May 27, 2013
Source: Boston Herald
On International Missing Children’s Day, marked May 25th, we remembered the thousands of missing children and the parents who grieve and plead for help. Since 2008, more than 7,000 American children have been abducted to a foreign country — not by a stranger, but by their other parent.
Such children are at risk of serious emotional and psychological problems and may experience anxiety, eating problems, nightmares, mood swings, sleep disturbances, aggressive behavior, resentment, guilt and fearfulness.
Members of Congress have seen the lopsided battles our constituents face to bring their children home from a foreign jurisdiction. Michael Elias, a combat-injured Iraqi veteran from New Jersey, has not held his children since 2008, when his ex-wife used her Japanese consulate connections to abduct Jade and Michael Jr. in violation of New Jersey court orders. Japan has refused to return the children or prosecute the abductor.
Elias told Congress, “All my hopes and dreams for their future now lie in the hands of others. … I am begging our government to help not only my family, but hundreds of other heartbroken families as well, to demand the return of our American children who are being held in Japan.”
Colin Bower’s children, Noor and Ramsay, were abducted from their home in Boston to Egypt nearly four years ago by their mother — who had lost custody because of her drug use and psychological problems. The Egyptian government facilitated the abduction by issuing fraudulent Egyptian passports, providing passage on the government-owned airline, and by shielding the mother, who comes from a well-connected family, from any accountability or responsibility.
At a recent hearing Bower noted the billions of dollars in U.S. assistance to Egypt and observed, “Regardless of whatever moral, fiscal, or political balance you use, providing uninterrupted aid to a partner that acts this way is quite simply wrong. If this is American foreign policy, it’s flawed and it isn’t working. We aren’t getting what we pay for.”
Tragically, the Obama administration has limited itself to diplomatic requests for the return of the children. In the words of Bernard Aronson, former assistant secretary of state of inter-American affairs, “a diplomatic request for which there is no real consequence for refusal is simply a sophisticated form of begging.”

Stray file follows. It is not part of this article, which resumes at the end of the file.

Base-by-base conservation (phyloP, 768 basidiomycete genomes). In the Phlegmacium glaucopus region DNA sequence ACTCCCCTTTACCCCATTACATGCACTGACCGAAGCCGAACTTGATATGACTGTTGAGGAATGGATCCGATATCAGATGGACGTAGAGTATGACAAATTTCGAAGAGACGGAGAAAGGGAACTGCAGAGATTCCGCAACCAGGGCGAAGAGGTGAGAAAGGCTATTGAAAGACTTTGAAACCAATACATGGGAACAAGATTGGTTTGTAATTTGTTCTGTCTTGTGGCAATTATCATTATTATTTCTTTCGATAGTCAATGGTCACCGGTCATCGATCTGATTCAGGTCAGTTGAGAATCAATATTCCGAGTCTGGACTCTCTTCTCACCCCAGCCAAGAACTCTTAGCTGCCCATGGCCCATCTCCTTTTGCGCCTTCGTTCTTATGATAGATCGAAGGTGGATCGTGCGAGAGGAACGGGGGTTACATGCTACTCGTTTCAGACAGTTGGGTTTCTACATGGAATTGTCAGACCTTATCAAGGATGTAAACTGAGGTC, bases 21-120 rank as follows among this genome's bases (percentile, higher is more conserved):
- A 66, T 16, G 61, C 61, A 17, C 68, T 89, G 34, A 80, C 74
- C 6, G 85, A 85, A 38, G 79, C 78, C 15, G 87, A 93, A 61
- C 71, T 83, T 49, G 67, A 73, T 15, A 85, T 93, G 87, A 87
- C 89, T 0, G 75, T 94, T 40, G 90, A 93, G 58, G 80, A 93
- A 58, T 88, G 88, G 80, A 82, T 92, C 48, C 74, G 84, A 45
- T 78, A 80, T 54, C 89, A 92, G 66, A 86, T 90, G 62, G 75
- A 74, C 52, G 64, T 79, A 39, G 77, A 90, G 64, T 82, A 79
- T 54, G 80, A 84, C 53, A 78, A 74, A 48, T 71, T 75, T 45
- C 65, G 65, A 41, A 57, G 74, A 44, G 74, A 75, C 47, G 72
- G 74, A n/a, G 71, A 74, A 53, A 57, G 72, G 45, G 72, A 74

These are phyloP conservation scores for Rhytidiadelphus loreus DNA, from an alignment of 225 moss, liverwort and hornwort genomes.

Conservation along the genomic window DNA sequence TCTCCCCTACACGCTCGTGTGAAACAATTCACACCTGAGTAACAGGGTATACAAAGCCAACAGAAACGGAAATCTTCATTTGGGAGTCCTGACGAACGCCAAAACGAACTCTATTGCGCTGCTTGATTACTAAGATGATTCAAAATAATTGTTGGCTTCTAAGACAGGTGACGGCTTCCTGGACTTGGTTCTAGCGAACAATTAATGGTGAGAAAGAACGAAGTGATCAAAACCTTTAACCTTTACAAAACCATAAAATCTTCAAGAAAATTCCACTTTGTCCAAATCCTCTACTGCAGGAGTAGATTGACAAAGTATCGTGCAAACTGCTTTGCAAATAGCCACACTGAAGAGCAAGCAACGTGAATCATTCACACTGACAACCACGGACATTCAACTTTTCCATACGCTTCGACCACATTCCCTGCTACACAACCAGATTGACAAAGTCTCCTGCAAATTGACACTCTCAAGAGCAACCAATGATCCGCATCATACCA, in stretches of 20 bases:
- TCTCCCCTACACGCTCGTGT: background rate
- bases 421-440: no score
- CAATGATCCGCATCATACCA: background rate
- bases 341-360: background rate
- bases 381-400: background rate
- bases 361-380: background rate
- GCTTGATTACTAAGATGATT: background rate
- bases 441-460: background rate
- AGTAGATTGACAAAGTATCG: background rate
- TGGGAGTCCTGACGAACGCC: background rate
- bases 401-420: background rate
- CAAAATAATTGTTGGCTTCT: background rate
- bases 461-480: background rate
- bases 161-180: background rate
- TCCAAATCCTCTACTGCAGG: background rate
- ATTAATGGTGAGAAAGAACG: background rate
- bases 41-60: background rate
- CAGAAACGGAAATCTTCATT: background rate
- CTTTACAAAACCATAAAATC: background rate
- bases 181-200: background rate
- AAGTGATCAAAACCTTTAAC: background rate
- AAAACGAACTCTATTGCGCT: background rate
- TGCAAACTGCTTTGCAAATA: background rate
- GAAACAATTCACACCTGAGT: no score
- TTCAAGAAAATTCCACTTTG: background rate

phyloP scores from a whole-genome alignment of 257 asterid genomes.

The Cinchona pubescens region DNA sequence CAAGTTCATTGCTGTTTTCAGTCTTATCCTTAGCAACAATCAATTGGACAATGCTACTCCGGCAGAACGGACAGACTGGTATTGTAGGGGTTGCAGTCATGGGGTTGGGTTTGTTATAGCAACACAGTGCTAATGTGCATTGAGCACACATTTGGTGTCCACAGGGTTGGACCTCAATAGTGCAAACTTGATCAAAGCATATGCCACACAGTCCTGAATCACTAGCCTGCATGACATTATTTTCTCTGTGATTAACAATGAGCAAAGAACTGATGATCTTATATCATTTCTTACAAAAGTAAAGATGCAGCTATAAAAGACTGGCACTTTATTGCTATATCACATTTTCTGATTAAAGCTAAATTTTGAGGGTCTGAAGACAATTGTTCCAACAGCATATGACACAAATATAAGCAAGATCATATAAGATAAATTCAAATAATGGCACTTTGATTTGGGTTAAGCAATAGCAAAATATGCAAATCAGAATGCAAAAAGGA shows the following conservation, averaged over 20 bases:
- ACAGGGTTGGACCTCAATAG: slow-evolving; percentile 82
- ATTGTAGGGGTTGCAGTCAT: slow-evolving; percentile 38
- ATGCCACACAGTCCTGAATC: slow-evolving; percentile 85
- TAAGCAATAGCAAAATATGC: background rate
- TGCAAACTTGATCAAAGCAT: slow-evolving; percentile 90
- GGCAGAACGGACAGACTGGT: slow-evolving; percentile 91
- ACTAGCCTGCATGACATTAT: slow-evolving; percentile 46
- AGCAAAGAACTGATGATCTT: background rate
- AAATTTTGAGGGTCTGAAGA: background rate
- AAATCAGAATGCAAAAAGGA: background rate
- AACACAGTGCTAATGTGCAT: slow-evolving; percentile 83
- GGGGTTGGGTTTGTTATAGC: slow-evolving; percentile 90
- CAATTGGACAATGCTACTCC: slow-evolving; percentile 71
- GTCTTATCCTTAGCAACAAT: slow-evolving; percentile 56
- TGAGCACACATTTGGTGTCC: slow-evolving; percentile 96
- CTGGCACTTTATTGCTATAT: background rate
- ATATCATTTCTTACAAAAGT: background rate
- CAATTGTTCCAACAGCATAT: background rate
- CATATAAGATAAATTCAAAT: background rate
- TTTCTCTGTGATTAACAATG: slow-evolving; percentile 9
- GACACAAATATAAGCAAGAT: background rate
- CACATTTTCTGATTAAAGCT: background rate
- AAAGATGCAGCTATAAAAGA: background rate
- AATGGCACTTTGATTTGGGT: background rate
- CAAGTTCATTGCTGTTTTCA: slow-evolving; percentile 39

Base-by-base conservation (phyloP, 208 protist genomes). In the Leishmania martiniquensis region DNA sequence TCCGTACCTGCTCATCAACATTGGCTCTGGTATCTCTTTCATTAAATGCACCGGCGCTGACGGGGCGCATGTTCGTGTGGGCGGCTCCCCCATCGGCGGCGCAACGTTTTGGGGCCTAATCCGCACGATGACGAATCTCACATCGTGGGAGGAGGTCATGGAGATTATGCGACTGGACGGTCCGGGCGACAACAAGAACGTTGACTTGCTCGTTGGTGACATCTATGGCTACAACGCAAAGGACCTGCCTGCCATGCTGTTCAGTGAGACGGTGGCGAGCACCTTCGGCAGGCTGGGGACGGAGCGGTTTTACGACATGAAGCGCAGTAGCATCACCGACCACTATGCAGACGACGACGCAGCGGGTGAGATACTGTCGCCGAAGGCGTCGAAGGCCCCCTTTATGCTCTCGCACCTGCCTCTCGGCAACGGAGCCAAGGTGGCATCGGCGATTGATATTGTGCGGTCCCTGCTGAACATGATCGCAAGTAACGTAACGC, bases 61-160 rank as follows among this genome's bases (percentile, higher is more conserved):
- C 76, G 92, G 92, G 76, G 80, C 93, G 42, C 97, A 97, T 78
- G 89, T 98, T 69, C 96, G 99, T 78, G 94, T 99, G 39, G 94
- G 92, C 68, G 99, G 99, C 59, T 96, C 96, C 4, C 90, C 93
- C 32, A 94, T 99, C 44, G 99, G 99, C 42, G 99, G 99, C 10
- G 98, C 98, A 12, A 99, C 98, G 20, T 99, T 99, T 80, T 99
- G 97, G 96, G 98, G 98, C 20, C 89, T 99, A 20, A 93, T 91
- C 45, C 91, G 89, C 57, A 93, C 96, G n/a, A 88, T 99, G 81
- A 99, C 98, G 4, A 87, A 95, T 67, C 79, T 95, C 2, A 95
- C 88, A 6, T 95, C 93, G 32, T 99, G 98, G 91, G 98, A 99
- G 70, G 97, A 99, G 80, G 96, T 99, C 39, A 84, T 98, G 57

It is time for a new approach. That is why we have introduced H.R. 1951, the Sean and David Goldman Child Abduction Prevention and Return Act of 2013, which will give the president powerful tools to motivate a country’s quick response for the return of abducted children.
If a country has 10 or more cases not being resolved in a timely manner, or the judiciary, or law enforcement, or other responsible entity is persistently failing to fulfill their obligations, the president can take action to aggressively advocate for our children’s return — such as denying certain assistance, canceling cultural exchanges, opposing international loans, or extraditing the abductor.
This bill creates the expectation of action — not just words — to bring every American child home. In the words of then-Senator and now Secretary of State John Kerry at the 2012 passage of a Senate resolution calling for the return of the Bower children, we must “remain focused like a laser beam until this father is reunited with his two boys,” and every other abducted American child comes home. We can, and must, do more than talk.
U.S. Rep. Chris Smith (R) represents New Jersey’s 4th District.
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